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Merrifield interchange, courthouse security and Fufeng project top commission's agenda

Town hall scheduled for Oct. 20 to discuss Fufeng’s implications

The Grand Forks County Office Building. Photo by Nick Nelson for the Grand Forks Herald.
The Grand Forks County Office Building. Photo by Nick Nelson for the Grand Forks Herald.
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GRAND FORKS – Grand Forks County Commission members on Tuesday discussed two items of particular relevance to the county’s safety – a proposed interchange at Merrifield Road and Interstate 29, as well as security upgrades to the county courthouse.

The interchange would alleviate truck traffic in Grand Forks by routing traffic onto I-29 directly at Merrifield, rather than the current reality of traversing city streets such as 32nd Avenue.

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Nick Brown, a Grand Forks resident, said tenants at his business park deal with truck traffic on a daily basis.

“We’ve been needing this interchange for quite some time. It’s been over 25 years since we’ve been working on it,” Brown said during Tuesday's meeting. “We have well over 100 trucks that go through town that don’t need to. It’s a safety issue.”

Sheriff Andrew Schneider said the Merrifield overpass is among the most dangerous in the county, especially in the winter.

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“It’s whiteout conditions, and with the angle the overpass is at, snow drifts perfectly and causes very dangerous conditions,” said Schneider. “I can see the need to completely replace that.”

Commissioner Bob Rost said the project would require federal funding, as it entails constructing entrance and exit ramps to the interstate. The commission approved a motion to advance the interchange project to environmental review.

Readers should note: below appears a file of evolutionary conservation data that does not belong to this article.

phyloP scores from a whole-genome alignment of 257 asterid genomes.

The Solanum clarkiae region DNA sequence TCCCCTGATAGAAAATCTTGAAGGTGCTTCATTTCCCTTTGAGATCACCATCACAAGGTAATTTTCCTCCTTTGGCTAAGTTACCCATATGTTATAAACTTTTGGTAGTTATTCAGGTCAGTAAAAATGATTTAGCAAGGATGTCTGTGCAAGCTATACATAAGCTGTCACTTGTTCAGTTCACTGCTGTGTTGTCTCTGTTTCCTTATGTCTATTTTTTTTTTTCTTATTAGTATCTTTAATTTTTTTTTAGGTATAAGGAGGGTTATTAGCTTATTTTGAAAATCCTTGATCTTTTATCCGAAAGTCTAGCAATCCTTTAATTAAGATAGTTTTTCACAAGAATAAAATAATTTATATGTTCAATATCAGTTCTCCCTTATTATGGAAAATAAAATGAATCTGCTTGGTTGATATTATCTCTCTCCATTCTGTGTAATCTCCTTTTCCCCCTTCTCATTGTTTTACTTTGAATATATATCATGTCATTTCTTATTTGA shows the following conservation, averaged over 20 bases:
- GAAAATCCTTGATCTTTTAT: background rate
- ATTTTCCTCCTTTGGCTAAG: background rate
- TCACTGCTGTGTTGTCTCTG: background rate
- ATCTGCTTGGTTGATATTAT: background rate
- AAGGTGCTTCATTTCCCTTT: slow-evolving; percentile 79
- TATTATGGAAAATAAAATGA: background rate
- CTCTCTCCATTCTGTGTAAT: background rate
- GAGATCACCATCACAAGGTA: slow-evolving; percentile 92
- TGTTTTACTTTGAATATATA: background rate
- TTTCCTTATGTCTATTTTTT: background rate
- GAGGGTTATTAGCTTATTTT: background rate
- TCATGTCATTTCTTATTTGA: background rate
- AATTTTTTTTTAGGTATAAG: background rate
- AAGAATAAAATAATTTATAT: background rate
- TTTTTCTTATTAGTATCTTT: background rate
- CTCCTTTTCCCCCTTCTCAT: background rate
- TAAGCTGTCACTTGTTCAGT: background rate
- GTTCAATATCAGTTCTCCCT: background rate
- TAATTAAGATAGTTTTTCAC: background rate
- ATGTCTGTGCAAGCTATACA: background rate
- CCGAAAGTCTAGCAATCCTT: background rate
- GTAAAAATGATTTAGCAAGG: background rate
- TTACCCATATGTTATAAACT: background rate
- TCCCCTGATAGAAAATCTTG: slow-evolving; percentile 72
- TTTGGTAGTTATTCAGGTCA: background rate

Schneider then spoke of improvements to courthouse security, at a cost of $231,715, of which the county would pay $57,930. The proposal would create a fully secured entrance into the courthouse, a restricted exit-only door and an X-ray machine to screen visitors’ bags more expeditiously.

“The improvements would also include a P.A. system throughout the entire courthouse,” said Schneider. “If there is an active threat situation or a medical emergency, all floors could be notified at the same time, instead of the notification system in there now, which is two-way radios.”

During the committee reports session, members discussed the need for more public input on Fufeng, the controversial proposed corn milling plant planned for Grand Forks' northern edge. The Committee on Foreign Investment in the United States is conducting an independent review on the project. However, according to Tom Ford, county director of administration, this review may not be complete until late November.

Also Tuesday, Commissioner Diane Knauf expressed concern over the potential impact of Fufeng for Grand Sky, an aeronautics-focused business park near the Air Force base, which houses tenants such as defense contractor Northrop Grumman. Many believe Fufeng, which has its roots in China, would be a security risk, considering its proximity to Grand Forks Air Force Base.

“Do we want to risk losing missions at our base? Do we want to risk losing tenants, or not getting tenants at Grand Sky?” asked Knauf. “CIFIUS can say it’s OK, but we’re still going to see and have ramifications from that.”

Commissioner Tom Falck said he was cognizant of Knauf’s concerns, but urged reticence until the committee’s report is released.

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“We’re not the scientists who can determine whether or not there’s a security risk,” said Falck. “It strikes me as frightening that there could be a security risk. But we need to know what Air Force and (Department of Defense) experts have to say about this, and I’ll go with the science.”

In order to appease concerns, and garner more public input prior to CIFIUS’ report, Falck scheduled a town hall meeting for 10 a.m. Oct. 20, at the county governmental center.

In other news, Tuesday:

  • Commissioners approved a request from the Sheriff's Department to renew a North Dakota Department of Transportation contract, allowing deputies to expand their hours for targeted enforcement on violations, including driving under the influence and speeding. This enforcement is part of the state’s “Vision Zero” initiative to reduce and ultimately eliminate traffic fatalities.
  • Grand Forks county received approximately $12,000 in funding from litigation against opioid manufacturers. The funds will remain in savings until their agreed upon manner of appropriation is determined.
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